In the blink of an eye, our user is now looking at the results presented to her by the search engine in response to her query. Now, I’m betting that our user is a lot like me. When I search for something, 9 times out of 10 I’m going to click one of the links on that first page of search results. I may never see any of millions of results that appear on pages 2, 3, or the rest.

And here’s the key: that first page only includes about 10 results with accompanying links.

Where Do You Rank?

What this means is that even if you have the perfect answer to the question being asked in that search bar, if the search engine robots don’t know that, you won’t show up in those first 10 links. It also means that the likelihood of anyone finding your answer gets less and less likely as your link drops down farther and farther in the search results.

In fact, 68% of users are going to click one of the top 3 results on page 1. Dropping off page 1 means you will only get a fraction of the attention of people looking for your answers.

This simple scenario has given rise to an enormous and growing industry in which solo entrepreneurs, department stores, service providers and huge multinational corporations are competing fiercely to get on that first page of search results, and as high as possible on that page. This naturally leads to the question, “Hey, how can I get links to my content on that first page of search results?”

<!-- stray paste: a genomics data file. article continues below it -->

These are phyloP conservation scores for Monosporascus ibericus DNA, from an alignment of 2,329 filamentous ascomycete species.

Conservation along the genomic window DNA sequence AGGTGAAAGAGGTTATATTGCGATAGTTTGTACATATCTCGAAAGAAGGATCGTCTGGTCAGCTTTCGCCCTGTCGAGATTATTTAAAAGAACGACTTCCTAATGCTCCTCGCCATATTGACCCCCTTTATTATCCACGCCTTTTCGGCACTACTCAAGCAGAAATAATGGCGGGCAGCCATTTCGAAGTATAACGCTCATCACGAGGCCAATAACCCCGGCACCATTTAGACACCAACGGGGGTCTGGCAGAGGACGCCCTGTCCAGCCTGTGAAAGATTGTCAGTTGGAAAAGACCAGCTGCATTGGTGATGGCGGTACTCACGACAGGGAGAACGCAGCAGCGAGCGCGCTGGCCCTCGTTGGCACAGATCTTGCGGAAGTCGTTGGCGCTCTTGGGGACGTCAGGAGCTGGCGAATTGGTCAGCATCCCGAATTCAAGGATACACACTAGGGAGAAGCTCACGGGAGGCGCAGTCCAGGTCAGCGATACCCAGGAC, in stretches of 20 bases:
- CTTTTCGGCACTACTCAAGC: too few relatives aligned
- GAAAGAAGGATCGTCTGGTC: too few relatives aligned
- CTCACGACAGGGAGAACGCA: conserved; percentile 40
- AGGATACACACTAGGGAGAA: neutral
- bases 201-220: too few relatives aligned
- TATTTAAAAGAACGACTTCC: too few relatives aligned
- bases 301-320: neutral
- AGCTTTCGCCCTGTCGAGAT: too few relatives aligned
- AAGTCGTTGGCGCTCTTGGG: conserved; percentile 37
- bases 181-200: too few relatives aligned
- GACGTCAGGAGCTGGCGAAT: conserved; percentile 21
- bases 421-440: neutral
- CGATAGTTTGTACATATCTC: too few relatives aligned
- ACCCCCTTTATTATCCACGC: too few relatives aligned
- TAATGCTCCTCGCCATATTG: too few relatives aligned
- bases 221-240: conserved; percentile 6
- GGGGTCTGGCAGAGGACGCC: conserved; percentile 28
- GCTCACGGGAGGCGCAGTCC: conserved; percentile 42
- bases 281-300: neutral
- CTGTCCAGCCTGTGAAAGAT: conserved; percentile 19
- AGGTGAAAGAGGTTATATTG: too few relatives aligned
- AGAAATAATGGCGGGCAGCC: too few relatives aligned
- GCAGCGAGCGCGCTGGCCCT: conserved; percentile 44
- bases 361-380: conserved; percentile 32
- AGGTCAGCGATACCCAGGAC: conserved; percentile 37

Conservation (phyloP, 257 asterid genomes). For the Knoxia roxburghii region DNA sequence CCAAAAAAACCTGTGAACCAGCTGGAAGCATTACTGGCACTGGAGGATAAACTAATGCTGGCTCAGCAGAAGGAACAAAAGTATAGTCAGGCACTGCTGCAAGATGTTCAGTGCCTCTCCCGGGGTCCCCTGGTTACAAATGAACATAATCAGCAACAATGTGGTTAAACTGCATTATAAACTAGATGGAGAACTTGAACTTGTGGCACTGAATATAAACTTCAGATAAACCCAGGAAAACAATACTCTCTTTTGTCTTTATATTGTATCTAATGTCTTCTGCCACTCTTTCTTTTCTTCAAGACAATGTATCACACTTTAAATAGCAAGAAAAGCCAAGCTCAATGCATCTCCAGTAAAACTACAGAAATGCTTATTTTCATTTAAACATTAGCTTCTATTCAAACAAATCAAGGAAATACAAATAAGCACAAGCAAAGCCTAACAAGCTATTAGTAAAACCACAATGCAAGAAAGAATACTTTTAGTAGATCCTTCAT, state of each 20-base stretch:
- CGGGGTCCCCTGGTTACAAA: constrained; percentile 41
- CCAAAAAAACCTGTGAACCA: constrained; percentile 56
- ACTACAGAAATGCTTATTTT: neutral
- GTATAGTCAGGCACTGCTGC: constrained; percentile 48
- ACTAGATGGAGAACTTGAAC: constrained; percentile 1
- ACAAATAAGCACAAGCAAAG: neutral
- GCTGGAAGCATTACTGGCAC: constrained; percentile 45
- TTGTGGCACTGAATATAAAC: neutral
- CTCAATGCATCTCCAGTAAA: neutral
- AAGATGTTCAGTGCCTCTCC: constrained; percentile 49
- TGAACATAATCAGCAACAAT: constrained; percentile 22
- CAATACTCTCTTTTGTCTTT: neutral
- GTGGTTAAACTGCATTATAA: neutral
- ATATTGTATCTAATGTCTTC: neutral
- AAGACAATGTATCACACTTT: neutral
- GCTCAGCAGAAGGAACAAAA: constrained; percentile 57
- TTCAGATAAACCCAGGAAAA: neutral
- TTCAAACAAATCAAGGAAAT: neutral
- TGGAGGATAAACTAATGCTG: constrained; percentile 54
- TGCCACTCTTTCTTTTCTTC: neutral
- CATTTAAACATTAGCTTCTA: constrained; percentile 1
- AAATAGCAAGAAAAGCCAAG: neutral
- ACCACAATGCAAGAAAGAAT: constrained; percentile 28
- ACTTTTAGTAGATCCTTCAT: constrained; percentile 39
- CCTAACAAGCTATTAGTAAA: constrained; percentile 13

You should now see clearly how critical this is if you depend on getting traffic to your site.

Making It to the Top

Obviously, if we can get on that first page, we’re going to get a lot of traffic to our blogs and sites, which will help us grow our audience and ultimately sell more books. What you do with that traffic is up to you, but keep in mind that traffic—readers—is your blog’s biggest existential need. If you don’t get readers, your blog will eventually wither and die, and we don’t want that to happen.

Traffic—readers—is your blog’s biggest existential need. If you don’t get readers, your blog will eventually wither and die.

The methods we use to make our content easier for search engines to find and understand are what we collectively refer to as search engine optimization (SEO).

Large corporations have whole departments of people trying to get their content to move up the search results page. But savvy self-publishers also learn to use SEO techniques and can successfully compete with other content providers.